19th century classic, reimagined: Morality meets generational divide in ‘Mrs. Warren’

The Theater and Performance Studies (TAPS) department once again pushed the boundaries of theater with a thought-provoking production of “Mrs. Warren’s Profession” last weekend. 

Director and TAPS Assistant Professor Michael Rau’s modern adaptation of “Mrs. Warren’s Profession,” written in 1893, provided a fresh perspective on the play’s complex mother-daughter relationship.

In the play, Vivie Warren (Junah Jang ’24), a young woman and Ivy League graduate, struggles to come to terms with her mother Mrs. Kitty Warren’s (Dia Bhojwani ’27) profession as a brothel owner. Together, the Warrens grapple with questions of morality, class and the choices available to women in a society that allows them limited economic independence. 

As part of TAPS’s “Developmental Stage” series, where directors take a project from an initial idea to a fully realized production within a few weeks, “Mrs. Warren” was reimagined in a contemporary setting, complete with cell phones, laptops and modern societal concerns. 

In an interview with third-year Ph.D. student Marina Johnson, Rau expressed his eagerness to explore the juxtaposition between familial duty and self-agency. Accordingly, he made cuts to the original play to emphasize the mother-daughter relationship and generational divide, which he felt was at the heart of the play.  

The student cast delivered outstanding performances. Notably, Bhojwani convincingly embodied Mrs. Warren, challenging the audience’s initial perceptions of her as a flat character. Bhojwani encouraged the audience to reevaluate their understanding of the protagonist, who, as both a scheming brothel proprietor and a caring mother, defied simple categorization. At the same time, Jang captured Vivie’s complex blend of vulnerability and ambition, making the interactions between mother and daughter truly engaging.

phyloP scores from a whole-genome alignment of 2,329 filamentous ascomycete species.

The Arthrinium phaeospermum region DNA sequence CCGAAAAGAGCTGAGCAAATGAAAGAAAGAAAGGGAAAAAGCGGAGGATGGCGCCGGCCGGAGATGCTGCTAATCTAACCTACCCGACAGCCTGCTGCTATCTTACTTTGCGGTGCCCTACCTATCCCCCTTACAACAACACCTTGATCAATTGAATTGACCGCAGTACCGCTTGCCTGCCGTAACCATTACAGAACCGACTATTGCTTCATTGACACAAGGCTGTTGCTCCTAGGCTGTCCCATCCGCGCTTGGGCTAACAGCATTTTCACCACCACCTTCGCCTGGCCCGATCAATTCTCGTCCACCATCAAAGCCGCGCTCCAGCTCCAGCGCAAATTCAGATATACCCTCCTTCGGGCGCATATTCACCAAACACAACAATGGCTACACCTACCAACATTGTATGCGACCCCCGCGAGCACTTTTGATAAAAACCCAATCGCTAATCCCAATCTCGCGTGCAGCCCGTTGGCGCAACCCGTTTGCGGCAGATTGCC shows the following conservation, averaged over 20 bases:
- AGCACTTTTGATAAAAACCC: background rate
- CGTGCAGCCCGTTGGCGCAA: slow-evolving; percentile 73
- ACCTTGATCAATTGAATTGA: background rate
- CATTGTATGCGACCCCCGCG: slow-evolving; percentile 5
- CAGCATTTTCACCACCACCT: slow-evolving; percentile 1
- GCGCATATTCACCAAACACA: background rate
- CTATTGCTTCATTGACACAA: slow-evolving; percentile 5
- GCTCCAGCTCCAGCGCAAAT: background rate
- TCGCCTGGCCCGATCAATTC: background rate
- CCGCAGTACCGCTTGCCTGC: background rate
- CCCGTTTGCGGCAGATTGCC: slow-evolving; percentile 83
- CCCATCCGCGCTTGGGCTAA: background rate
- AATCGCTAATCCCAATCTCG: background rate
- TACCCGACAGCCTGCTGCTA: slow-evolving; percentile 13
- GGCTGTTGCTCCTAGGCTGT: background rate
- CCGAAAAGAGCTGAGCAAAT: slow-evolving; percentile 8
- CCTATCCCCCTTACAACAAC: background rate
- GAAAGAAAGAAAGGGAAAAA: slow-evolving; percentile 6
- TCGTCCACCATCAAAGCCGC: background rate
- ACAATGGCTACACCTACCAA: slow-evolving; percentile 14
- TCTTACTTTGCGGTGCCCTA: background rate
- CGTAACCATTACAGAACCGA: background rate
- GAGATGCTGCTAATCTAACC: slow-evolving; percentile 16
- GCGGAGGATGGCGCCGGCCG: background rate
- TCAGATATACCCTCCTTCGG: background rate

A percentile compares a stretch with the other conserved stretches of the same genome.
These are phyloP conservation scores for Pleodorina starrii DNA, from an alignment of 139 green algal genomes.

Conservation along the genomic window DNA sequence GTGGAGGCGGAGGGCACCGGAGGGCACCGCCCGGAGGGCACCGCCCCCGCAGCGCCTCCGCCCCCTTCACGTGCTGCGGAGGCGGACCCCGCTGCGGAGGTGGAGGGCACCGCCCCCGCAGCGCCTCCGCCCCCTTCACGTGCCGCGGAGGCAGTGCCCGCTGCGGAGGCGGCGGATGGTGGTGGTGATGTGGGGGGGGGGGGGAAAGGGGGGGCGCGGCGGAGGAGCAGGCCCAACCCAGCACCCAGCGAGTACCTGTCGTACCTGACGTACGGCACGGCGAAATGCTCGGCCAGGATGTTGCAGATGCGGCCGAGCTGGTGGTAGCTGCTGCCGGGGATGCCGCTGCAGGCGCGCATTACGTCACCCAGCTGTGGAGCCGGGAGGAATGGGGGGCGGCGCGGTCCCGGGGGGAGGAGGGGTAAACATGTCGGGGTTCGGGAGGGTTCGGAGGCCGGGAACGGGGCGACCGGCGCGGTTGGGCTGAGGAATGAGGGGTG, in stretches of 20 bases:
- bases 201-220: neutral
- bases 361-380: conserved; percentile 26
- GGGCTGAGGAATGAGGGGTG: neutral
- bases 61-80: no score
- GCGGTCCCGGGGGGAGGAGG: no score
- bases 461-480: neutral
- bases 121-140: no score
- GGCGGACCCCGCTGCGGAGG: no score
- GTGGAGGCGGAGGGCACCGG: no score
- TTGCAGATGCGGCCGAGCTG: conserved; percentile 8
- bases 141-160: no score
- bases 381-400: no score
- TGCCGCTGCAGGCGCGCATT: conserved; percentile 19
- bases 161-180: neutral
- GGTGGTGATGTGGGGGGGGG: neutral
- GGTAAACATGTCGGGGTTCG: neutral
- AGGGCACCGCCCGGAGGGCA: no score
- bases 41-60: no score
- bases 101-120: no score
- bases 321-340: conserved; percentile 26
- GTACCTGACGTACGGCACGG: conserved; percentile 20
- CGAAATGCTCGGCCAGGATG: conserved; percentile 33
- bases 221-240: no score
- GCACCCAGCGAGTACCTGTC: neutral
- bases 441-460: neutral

Visiting scholar Oliver Waterhouse added depth to the web of relationships with his humorous portrayal of Crofts, Mrs. Warren’s business partner who became a passionate suitor of Vivie. Meanwhile, Abby Rose Merrill’s ’23 interpretation of a gender-bent Frank, Vivie’s significant other, provided a unique twist to the story, further enhancing the contemporary relevance of the adaptation.

The costume design was also impressive. Juxtaposing traditional and modern elements, garments cleverly underscored each character’s personality. For instance, Mrs. Warren’s attire featured a blend of elegant Victorian fashion with subtle hints of contemporary accessories, mirroring her complex character that straddled the line between traditional societal norms and modern entrepreneurship.

An exceptional aspect of Rau’s adaptation was its unapologetic exploration of the complexities within the original text. Rau delved into the moral ambiguity surrounding Mrs. Warren’s profession and the characters’ choices by unearthing the societal and economic factors that shaped their lives. 

For instance, Mrs. Warren was compelled into becoming a brothel owner after being forced to work as a prostitute to support herself. Her gut-wrenching monologue about her upbringing provides a poignant example of how external circumstances can lead individuals into morally ambiguous situations. This vivid portrayal prompted viewers to reflect on their own moral compass, as they witnessed these characters’ lives being shaped by their challenging environments.

“Mrs. Warren” remains a work in progress, as acknowledged by Rau at the start of the show. There were moments of ambiguous character motivations, uneven pacing and thematic inconsistencies.

Regardless, “Mrs. Warren” is a stand-out performance in university theater, leaving the audience with much to ponder.

Editor’s Note: This article is a review and includes subjective thoughts, opinions and critiques.